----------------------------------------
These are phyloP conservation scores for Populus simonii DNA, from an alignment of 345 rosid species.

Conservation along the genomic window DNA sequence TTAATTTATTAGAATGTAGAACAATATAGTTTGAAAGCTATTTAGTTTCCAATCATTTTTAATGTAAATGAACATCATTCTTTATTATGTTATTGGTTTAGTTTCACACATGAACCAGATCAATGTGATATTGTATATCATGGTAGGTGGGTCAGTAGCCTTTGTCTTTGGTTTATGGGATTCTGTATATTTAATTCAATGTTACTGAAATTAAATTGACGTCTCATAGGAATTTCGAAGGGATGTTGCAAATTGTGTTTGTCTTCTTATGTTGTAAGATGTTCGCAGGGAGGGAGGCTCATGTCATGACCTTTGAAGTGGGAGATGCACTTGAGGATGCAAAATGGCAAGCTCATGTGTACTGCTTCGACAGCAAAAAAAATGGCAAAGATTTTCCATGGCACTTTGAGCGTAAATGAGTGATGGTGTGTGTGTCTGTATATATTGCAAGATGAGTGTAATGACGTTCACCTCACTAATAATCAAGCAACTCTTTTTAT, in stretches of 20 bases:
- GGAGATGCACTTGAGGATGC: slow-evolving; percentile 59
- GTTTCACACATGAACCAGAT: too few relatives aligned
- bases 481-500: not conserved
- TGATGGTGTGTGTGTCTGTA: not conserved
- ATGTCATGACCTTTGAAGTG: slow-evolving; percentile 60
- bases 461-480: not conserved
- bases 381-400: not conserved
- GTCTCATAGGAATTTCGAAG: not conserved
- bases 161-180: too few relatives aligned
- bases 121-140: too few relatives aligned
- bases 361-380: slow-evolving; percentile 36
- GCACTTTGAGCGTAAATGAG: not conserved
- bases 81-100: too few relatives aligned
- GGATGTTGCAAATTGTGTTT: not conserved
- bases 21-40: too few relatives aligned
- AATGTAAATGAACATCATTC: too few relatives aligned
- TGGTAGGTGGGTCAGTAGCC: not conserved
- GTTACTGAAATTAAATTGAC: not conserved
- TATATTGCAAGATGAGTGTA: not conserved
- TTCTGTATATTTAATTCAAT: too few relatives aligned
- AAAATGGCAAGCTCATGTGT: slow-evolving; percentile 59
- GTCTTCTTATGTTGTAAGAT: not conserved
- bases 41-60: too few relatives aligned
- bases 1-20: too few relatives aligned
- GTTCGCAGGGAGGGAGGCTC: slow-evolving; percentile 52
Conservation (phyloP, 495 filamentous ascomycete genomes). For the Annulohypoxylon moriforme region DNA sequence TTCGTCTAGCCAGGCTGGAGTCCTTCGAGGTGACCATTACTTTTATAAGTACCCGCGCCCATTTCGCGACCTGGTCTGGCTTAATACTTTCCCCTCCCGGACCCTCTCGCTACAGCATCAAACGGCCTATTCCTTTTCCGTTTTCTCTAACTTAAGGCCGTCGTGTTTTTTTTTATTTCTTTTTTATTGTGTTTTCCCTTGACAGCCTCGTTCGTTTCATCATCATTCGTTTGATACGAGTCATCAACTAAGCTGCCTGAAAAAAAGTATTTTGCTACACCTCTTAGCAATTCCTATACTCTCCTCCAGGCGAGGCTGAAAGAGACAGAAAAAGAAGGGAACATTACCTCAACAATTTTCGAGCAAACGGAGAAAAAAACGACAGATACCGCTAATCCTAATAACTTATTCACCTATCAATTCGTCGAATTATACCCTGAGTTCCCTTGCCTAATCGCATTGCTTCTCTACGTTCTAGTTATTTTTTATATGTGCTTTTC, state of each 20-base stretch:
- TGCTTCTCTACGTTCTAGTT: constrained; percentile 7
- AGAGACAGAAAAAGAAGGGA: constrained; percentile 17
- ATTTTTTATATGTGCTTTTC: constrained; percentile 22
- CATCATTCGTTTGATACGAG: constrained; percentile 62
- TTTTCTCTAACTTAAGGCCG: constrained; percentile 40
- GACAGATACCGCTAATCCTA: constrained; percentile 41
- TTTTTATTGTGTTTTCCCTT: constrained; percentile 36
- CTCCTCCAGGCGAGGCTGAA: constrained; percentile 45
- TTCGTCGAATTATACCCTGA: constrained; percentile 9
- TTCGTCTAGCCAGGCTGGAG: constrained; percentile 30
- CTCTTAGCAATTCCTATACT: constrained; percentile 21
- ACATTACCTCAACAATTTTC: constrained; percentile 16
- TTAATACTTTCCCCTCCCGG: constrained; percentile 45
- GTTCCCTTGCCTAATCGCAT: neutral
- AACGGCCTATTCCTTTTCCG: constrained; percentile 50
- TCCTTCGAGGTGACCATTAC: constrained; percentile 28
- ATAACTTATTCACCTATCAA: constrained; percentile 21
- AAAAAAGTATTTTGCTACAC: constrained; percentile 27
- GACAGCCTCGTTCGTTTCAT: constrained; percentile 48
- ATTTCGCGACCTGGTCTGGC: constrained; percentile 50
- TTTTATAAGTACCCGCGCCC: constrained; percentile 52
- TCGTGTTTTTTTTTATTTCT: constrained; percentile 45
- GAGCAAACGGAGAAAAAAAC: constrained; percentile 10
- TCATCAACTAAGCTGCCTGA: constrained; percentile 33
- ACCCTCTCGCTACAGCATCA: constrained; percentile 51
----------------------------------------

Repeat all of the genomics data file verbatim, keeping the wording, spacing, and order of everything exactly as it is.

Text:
These are phyloP conservation scores for Populus simonii DNA, from an alignment of 345 rosid species.

Conservation along the genomic window DNA sequence TTAATTTATTAGAATGTAGAACAATATAGTTTGAAAGCTATTTAGTTTCCAATCATTTTTAATGTAAATGAACATCATTCTTTATTATGTTATTGGTTTAGTTTCACACATGAACCAGATCAATGTGATATTGTATATCATGGTAGGTGGGTCAGTAGCCTTTGTCTTTGGTTTATGGGATTCTGTATATTTAATTCAATGTTACTGAAATTAAATTGACGTCTCATAGGAATTTCGAAGGGATGTTGCAAATTGTGTTTGTCTTCTTATGTTGTAAGATGTTCGCAGGGAGGGAGGCTCATGTCATGACCTTTGAAGTGGGAGATGCACTTGAGGATGCAAAATGGCAAGCTCATGTGTACTGCTTCGACAGCAAAAAAAATGGCAAAGATTTTCCATGGCACTTTGAGCGTAAATGAGTGATGGTGTGTGTGTCTGTATATATTGCAAGATGAGTGTAATGACGTTCACCTCACTAATAATCAAGCAACTCTTTTTAT, in stretches of 20 bases:
- GGAGATGCACTTGAGGATGC: slow-evolving; percentile 59
- GTTTCACACATGAACCAGAT: too few relatives aligned
- bases 481-500: not conserved
- TGATGGTGTGTGTGTCTGTA: not conserved
- ATGTCATGACCTTTGAAGTG: slow-evolving; percentile 60
- bases 461-480: not conserved
- bases 381-400: not conserved
- GTCTCATAGGAATTTCGAAG: not conserved
- bases 161-180: too few relatives aligned
- bases 121-140: too few relatives aligned
- bases 361-380: slow-evolving; percentile 36
- GCACTTTGAGCGTAAATGAG: not conserved
- bases 81-100: too few relatives aligned
- GGATGTTGCAAATTGTGTTT: not conserved
- bases 21-40: too few relatives aligned
- AATGTAAATGAACATCATTC: too few relatives aligned
- TGGTAGGTGGGTCAGTAGCC: not conserved
- GTTACTGAAATTAAATTGAC: not conserved
- TATATTGCAAGATGAGTGTA: not conserved
- TTCTGTATATTTAATTCAAT: too few relatives aligned
- AAAATGGCAAGCTCATGTGT: slow-evolving; percentile 59
- GTCTTCTTATGTTGTAAGAT: not conserved
- bases 41-60: too few relatives aligned
- bases 1-20: too few relatives aligned
- GTTCGCAGGGAGGGAGGCTC: slow-evolving; percentile 52
Conservation (phyloP, 495 filamentous ascomycete genomes). For the Annulohypoxylon moriforme region DNA sequence TTCGTCTAGCCAGGCTGGAGTCCTTCGAGGTGACCATTACTTTTATAAGTACCCGCGCCCATTTCGCGACCTGGTCTGGCTTAATACTTTCCCCTCCCGGACCCTCTCGCTACAGCATCAAACGGCCTATTCCTTTTCCGTTTTCTCTAACTTAAGGCCGTCGTGTTTTTTTTTATTTCTTTTTTATTGTGTTTTCCCTTGACAGCCTCGTTCGTTTCATCATCATTCGTTTGATACGAGTCATCAACTAAGCTGCCTGAAAAAAAGTATTTTGCTACACCTCTTAGCAATTCCTATACTCTCCTCCAGGCGAGGCTGAAAGAGACAGAAAAAGAAGGGAACATTACCTCAACAATTTTCGAGCAAACGGAGAAAAAAACGACAGATACCGCTAATCCTAATAACTTATTCACCTATCAATTCGTCGAATTATACCCTGAGTTCCCTTGCCTAATCGCATTGCTTCTCTACGTTCTAGTTATTTTTTATATGTGCTTTTC, state of each 20-base stretch:
- TGCTTCTCTACGTTCTAGTT: constrained; percentile 7
- AGAGACAGAAAAAGAAGGGA: constrained; percentile 17
- ATTTTTTATATGTGCTTTTC: constrained; percentile 22
- CATCATTCGTTTGATACGAG: constrained; percentile 62
- TTTTCTCTAACTTAAGGCCG: constrained; percentile 40
- GACAGATACCGCTAATCCTA: constrained; percentile 41
- TTTTTATTGTGTTTTCCCTT: constrained; percentile 36
- CTCCTCCAGGCGAGGCTGAA: constrained; percentile 45
- TTCGTCGAATTATACCCTGA: constrained; percentile 9
- TTCGTCTAGCCAGGCTGGAG: constrained; percentile 30
- CTCTTAGCAATTCCTATACT: constrained; percentile 21
- ACATTACCTCAACAATTTTC: constrained; percentile 16
- TTAATACTTTCCCCTCCCGG: constrained; percentile 45
- GTTCCCTTGCCTAATCGCAT: neutral
- AACGGCCTATTCCTTTTCCG: constrained; percentile 50
- TCCTTCGAGGTGACCATTAC: constrained; percentile 28
- ATAACTTATTCACCTATCAA: constrained; percentile 21
- AAAAAAGTATTTTGCTACAC: constrained; percentile 27
- GACAGCCTCGTTCGTTTCAT: constrained; percentile 48
- ATTTCGCGACCTGGTCTGGC: constrained; percentile 50
- TTTTATAAGTACCCGCGCCC: constrained; percentile 52
- TCGTGTTTTTTTTTATTTCT: constrained; percentile 45
- GAGCAAACGGAGAAAAAAAC: constrained; percentile 10
- TCATCAACTAAGCTGCCTGA: constrained; percentile 33
- ACCCTCTCGCTACAGCATCA: constrained; percentile 51